- Maintain dialogue with top 50 shareholders. Large companies are hosting frequent webcasts, some with 20,000 participants. Moderated Q&A to address concerns at multiple employee levels.
How Should IR Act?
- Thinking internally, the role of IR should be conveying a strong and compassionate company.
- Include CEO and CFO in company statements as enforcers
- Start planning for a multitude of different scenarios, financially and strategically. IR should be permeating the organization in order to be constantly on top of new decisions
- Act as a trusted source for information, internally and externally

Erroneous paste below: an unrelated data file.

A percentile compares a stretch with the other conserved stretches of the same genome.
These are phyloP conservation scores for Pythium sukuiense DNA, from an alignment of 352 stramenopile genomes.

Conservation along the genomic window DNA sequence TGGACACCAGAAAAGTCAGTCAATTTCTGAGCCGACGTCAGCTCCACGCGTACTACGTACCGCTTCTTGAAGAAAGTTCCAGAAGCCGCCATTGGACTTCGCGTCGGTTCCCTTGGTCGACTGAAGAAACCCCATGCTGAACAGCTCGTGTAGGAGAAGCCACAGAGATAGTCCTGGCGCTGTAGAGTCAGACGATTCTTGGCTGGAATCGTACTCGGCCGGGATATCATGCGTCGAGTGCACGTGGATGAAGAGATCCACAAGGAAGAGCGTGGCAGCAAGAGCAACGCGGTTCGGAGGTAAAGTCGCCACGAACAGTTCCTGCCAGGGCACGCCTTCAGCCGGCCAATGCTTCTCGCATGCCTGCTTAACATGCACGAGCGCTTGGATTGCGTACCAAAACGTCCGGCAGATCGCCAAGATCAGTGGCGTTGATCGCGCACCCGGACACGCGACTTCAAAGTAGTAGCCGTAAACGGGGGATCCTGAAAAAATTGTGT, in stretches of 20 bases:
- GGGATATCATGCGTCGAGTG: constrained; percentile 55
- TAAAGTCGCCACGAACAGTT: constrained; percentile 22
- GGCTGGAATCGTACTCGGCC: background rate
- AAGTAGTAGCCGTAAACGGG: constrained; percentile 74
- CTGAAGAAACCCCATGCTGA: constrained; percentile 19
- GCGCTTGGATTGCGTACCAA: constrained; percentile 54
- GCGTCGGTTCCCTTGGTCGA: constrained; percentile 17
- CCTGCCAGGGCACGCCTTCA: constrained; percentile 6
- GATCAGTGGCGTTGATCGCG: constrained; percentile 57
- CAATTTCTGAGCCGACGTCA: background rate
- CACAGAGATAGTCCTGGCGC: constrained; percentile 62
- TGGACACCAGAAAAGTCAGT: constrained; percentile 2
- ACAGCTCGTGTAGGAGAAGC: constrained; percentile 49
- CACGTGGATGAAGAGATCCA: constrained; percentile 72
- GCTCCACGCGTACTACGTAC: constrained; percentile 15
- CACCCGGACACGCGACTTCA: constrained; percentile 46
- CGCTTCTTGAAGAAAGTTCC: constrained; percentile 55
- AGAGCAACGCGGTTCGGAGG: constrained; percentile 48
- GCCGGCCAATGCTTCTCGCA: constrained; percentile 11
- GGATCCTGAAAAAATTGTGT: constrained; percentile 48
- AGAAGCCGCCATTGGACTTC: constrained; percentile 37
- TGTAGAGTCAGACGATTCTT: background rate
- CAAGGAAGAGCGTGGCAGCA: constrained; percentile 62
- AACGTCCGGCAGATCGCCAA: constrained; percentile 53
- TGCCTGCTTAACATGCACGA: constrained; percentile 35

How are investors reacting, and how are they being engaged? How might the quiet period shift, considering the constantly changing environment?
- Investors are much more eager to communicate, so the way you answer in that first instance of dialogue sets the tone for the rest of the conversation and how you’ll address concerns in the future.
- Cater different responses to different situations, so that when something changes senior management isn’t scrambling to figure out the best response.
- Do not go radio silent. If anything, try to report earnings figure as early as possible.
- Have very detailed calls and catalog the information said for future calls/calls with different investors.
- Long-term strategy needs to take a backseat in order to prioritize how a business will continue to survive.
- Many investors are facing significant losses right now, which is why re-iterating historical trends and performance, how a company can adapt to the changing environment will help maintain positions.
- Still prepare for a significant shift in the shareholder base.